Temereva E.N., Malakhov V.V. 2011. The evidence of metamery in adult brachiopods and phoronids // Invertebrate Zoology. Vol.8. No.2: 87–101 [in English].

Department of Invertebrate Zoology, Biological Faculty, Moscow State University, Moscow 119992, Russia; e-mail: temereva@mail.ru

KEY WORDS: Lophotrochozoa, phylogeny, lateral mesenteries, metamorphosis, body plan.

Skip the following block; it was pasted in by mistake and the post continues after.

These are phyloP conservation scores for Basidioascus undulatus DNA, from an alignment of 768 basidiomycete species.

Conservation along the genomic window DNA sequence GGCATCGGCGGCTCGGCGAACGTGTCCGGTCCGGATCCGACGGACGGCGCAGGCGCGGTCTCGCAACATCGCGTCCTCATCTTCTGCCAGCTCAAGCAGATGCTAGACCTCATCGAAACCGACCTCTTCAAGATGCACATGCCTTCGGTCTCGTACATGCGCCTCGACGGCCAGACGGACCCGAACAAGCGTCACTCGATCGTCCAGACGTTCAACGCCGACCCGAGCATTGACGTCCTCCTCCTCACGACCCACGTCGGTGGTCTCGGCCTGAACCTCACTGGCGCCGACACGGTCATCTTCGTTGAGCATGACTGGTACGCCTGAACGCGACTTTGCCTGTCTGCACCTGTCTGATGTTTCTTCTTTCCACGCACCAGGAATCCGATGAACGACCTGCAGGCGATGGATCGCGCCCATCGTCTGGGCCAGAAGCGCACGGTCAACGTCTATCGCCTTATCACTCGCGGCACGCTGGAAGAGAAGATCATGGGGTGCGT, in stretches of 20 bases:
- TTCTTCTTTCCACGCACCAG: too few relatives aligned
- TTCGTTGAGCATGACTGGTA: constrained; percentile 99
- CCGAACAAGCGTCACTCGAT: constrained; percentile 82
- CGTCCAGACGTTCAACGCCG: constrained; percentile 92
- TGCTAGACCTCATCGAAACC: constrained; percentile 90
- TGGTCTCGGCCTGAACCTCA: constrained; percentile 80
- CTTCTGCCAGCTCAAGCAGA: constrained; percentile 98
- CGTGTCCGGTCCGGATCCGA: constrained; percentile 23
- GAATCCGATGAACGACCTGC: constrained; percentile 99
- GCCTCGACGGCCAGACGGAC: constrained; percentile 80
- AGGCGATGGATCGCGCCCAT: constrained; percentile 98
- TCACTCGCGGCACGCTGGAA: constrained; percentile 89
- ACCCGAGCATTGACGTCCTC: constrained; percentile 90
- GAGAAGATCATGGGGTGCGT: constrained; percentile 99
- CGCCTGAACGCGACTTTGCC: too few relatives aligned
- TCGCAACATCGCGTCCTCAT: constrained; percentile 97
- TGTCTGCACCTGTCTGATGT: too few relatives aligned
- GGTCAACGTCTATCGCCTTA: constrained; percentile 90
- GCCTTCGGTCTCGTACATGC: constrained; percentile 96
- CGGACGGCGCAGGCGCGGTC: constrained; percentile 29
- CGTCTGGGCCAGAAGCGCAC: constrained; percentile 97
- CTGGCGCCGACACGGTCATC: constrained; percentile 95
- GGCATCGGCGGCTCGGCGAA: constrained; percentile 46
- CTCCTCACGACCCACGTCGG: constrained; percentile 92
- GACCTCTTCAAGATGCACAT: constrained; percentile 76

ABSTRACT: There are both metameric and nonmetameric animal body plans in each of the three main branches of the bilaterian tree – the Ecdysozoa, the Deuterostomia and the Lophotrochozoa. Has metamery originated independently in these groups or is it a synapomorphy of all Bilateria? If the latter is correct, we might expect to find remnants of metamery in nonmetameric forms. The Lophophorata seems to be the only group of main bilaterian groups that lacks metamery. Here, we infer that the lateral mesenteries of brachiopods and phoronids are metameric in nature and originated from dissepiments between segments of trunk coelomic sacks of an oligomerous ancestor. In addition to preoral and lophophore coeloms, brachiopods and phoronids demonstrate a metameric subdivision of the body coelom. The trunk coelom of recent brachiopods and phoronids is a product of partial fusion of three or two segments, respectively. The lateral mesenteries in phoronids and brachiopods bear funnels of excretory organs like the dissepiments of true metameric animals (for example, annelids). In both groups, the lateral mesenteries are situated at an angle to the main axis of the body and always at a right angle to the axis of metamery. We conclude that metamery was present in ancestral Lophrophotrochozoans and in the common ancestor of all Bilateria but has since been reduced in some groups. The reduction of metamery in phoronids and brachiopods is correlated with strong changes in their body plan. We suggest that lophophorates are primitive lophotrochozoans because they retained some plesiomorphic features.

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